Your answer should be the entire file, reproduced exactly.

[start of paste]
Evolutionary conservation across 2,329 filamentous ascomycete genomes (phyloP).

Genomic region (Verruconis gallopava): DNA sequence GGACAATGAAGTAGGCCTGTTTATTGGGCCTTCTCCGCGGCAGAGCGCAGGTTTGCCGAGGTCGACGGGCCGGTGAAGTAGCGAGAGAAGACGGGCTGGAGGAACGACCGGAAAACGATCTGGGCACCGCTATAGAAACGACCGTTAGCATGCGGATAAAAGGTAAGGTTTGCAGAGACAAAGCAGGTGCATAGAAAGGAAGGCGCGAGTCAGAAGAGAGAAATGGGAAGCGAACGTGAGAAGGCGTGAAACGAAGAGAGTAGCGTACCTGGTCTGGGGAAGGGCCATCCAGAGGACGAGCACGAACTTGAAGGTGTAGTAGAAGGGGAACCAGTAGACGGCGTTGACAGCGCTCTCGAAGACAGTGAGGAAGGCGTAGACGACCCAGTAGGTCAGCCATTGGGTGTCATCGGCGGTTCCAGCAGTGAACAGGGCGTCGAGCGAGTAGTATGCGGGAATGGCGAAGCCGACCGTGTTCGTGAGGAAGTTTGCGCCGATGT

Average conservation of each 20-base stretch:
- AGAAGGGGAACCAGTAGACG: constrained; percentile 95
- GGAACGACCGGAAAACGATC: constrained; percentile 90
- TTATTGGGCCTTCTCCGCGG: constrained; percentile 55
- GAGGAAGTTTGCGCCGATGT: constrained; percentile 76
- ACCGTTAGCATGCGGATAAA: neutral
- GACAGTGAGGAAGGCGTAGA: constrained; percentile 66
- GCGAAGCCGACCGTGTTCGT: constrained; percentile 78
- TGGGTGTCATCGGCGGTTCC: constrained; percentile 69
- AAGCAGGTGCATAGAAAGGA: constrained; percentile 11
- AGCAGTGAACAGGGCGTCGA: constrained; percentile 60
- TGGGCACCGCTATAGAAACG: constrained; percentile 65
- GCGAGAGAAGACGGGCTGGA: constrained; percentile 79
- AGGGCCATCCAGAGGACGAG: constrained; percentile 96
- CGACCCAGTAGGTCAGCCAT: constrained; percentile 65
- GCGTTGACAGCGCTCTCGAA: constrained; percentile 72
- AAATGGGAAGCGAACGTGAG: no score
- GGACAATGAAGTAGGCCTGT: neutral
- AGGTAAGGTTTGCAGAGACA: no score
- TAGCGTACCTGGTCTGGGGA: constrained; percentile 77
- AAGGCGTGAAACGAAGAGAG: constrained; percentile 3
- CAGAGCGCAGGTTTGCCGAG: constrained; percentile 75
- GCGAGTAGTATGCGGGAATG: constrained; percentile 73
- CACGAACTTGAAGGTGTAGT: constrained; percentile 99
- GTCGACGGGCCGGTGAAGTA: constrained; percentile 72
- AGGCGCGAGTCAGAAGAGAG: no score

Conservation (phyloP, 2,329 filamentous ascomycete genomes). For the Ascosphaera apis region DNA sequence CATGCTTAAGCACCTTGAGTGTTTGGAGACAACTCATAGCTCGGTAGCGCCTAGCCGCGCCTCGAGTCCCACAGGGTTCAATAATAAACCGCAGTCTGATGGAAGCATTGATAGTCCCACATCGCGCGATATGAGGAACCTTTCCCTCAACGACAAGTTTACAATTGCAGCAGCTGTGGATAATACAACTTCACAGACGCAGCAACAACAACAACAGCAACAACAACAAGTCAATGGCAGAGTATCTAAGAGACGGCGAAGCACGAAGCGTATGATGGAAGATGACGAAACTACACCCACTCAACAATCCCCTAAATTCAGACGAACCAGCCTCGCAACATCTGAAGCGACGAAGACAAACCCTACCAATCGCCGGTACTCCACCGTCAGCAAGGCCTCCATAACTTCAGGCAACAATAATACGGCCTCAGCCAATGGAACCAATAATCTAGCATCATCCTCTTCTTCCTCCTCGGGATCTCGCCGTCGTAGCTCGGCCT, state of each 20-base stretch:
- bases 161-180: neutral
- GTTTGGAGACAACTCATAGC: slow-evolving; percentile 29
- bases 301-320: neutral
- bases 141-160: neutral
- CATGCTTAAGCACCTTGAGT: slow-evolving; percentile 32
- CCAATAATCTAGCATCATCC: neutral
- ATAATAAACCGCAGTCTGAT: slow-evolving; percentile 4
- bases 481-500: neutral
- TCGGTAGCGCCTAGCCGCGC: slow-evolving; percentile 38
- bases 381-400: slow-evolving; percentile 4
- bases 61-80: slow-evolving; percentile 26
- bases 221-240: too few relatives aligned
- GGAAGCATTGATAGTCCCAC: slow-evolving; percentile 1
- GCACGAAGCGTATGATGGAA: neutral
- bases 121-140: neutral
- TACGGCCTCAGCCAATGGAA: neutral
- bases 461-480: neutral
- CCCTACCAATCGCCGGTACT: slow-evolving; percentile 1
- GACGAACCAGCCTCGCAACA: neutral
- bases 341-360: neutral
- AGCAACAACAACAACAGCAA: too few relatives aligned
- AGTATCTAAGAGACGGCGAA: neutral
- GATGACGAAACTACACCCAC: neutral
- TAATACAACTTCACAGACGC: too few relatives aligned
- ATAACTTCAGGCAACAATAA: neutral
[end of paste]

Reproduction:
Evolutionary conservation across 2,329 filamentous ascomycete genomes (phyloP).

Genomic region (Verruconis gallopava): DNA sequence GGACAATGAAGTAGGCCTGTTTATTGGGCCTTCTCCGCGGCAGAGCGCAGGTTTGCCGAGGTCGACGGGCCGGTGAAGTAGCGAGAGAAGACGGGCTGGAGGAACGACCGGAAAACGATCTGGGCACCGCTATAGAAACGACCGTTAGCATGCGGATAAAAGGTAAGGTTTGCAGAGACAAAGCAGGTGCATAGAAAGGAAGGCGCGAGTCAGAAGAGAGAAATGGGAAGCGAACGTGAGAAGGCGTGAAACGAAGAGAGTAGCGTACCTGGTCTGGGGAAGGGCCATCCAGAGGACGAGCACGAACTTGAAGGTGTAGTAGAAGGGGAACCAGTAGACGGCGTTGACAGCGCTCTCGAAGACAGTGAGGAAGGCGTAGACGACCCAGTAGGTCAGCCATTGGGTGTCATCGGCGGTTCCAGCAGTGAACAGGGCGTCGAGCGAGTAGTATGCGGGAATGGCGAAGCCGACCGTGTTCGTGAGGAAGTTTGCGCCGATGT

Average conservation of each 20-base stretch:
- AGAAGGGGAACCAGTAGACG: constrained; percentile 95
- GGAACGACCGGAAAACGATC: constrained; percentile 90
- TTATTGGGCCTTCTCCGCGG: constrained; percentile 55
- GAGGAAGTTTGCGCCGATGT: constrained; percentile 76
- ACCGTTAGCATGCGGATAAA: neutral
- GACAGTGAGGAAGGCGTAGA: constrained; percentile 66
- GCGAAGCCGACCGTGTTCGT: constrained; percentile 78
- TGGGTGTCATCGGCGGTTCC: constrained; percentile 69
- AAGCAGGTGCATAGAAAGGA: constrained; percentile 11
- AGCAGTGAACAGGGCGTCGA: constrained; percentile 60
- TGGGCACCGCTATAGAAACG: constrained; percentile 65
- GCGAGAGAAGACGGGCTGGA: constrained; percentile 79
- AGGGCCATCCAGAGGACGAG: constrained; percentile 96
- CGACCCAGTAGGTCAGCCAT: constrained; percentile 65
- GCGTTGACAGCGCTCTCGAA: constrained; percentile 72
- AAATGGGAAGCGAACGTGAG: no score
- GGACAATGAAGTAGGCCTGT: neutral
- AGGTAAGGTTTGCAGAGACA: no score
- TAGCGTACCTGGTCTGGGGA: constrained; percentile 77
- AAGGCGTGAAACGAAGAGAG: constrained; percentile 3
- CAGAGCGCAGGTTTGCCGAG: constrained; percentile 75
- GCGAGTAGTATGCGGGAATG: constrained; percentile 73
- CACGAACTTGAAGGTGTAGT: constrained; percentile 99
- GTCGACGGGCCGGTGAAGTA: constrained; percentile 72
- AGGCGCGAGTCAGAAGAGAG: no score

Conservation (phyloP, 2,329 filamentous ascomycete genomes). For the Ascosphaera apis region DNA sequence CATGCTTAAGCACCTTGAGTGTTTGGAGACAACTCATAGCTCGGTAGCGCCTAGCCGCGCCTCGAGTCCCACAGGGTTCAATAATAAACCGCAGTCTGATGGAAGCATTGATAGTCCCACATCGCGCGATATGAGGAACCTTTCCCTCAACGACAAGTTTACAATTGCAGCAGCTGTGGATAATACAACTTCACAGACGCAGCAACAACAACAACAGCAACAACAACAAGTCAATGGCAGAGTATCTAAGAGACGGCGAAGCACGAAGCGTATGATGGAAGATGACGAAACTACACCCACTCAACAATCCCCTAAATTCAGACGAACCAGCCTCGCAACATCTGAAGCGACGAAGACAAACCCTACCAATCGCCGGTACTCCACCGTCAGCAAGGCCTCCATAACTTCAGGCAACAATAATACGGCCTCAGCCAATGGAACCAATAATCTAGCATCATCCTCTTCTTCCTCCTCGGGATCTCGCCGTCGTAGCTCGGCCT, state of each 20-base stretch:
- bases 161-180: neutral
- GTTTGGAGACAACTCATAGC: slow-evolving; percentile 29
- bases 301-320: neutral
- bases 141-160: neutral
- CATGCTTAAGCACCTTGAGT: slow-evolving; percentile 32
- CCAATAATCTAGCATCATCC: neutral
- ATAATAAACCGCAGTCTGAT: slow-evolving; percentile 4
- bases 481-500: neutral
- TCGGTAGCGCCTAGCCGCGC: slow-evolving; percentile 38
- bases 381-400: slow-evolving; percentile 4
- bases 61-80: slow-evolving; percentile 26
- bases 221-240: too few relatives aligned
- GGAAGCATTGATAGTCCCAC: slow-evolving; percentile 1
- GCACGAAGCGTATGATGGAA: neutral
- bases 121-140: neutral
- TACGGCCTCAGCCAATGGAA: neutral
- bases 461-480: neutral
- CCCTACCAATCGCCGGTACT: slow-evolving; percentile 1
- GACGAACCAGCCTCGCAACA: neutral
- bases 341-360: neutral
- AGCAACAACAACAACAGCAA: too few relatives aligned
- AGTATCTAAGAGACGGCGAA: neutral
- GATGACGAAACTACACCCAC: neutral
- TAATACAACTTCACAGACGC: too few relatives aligned
- ATAACTTCAGGCAACAATAA: neutral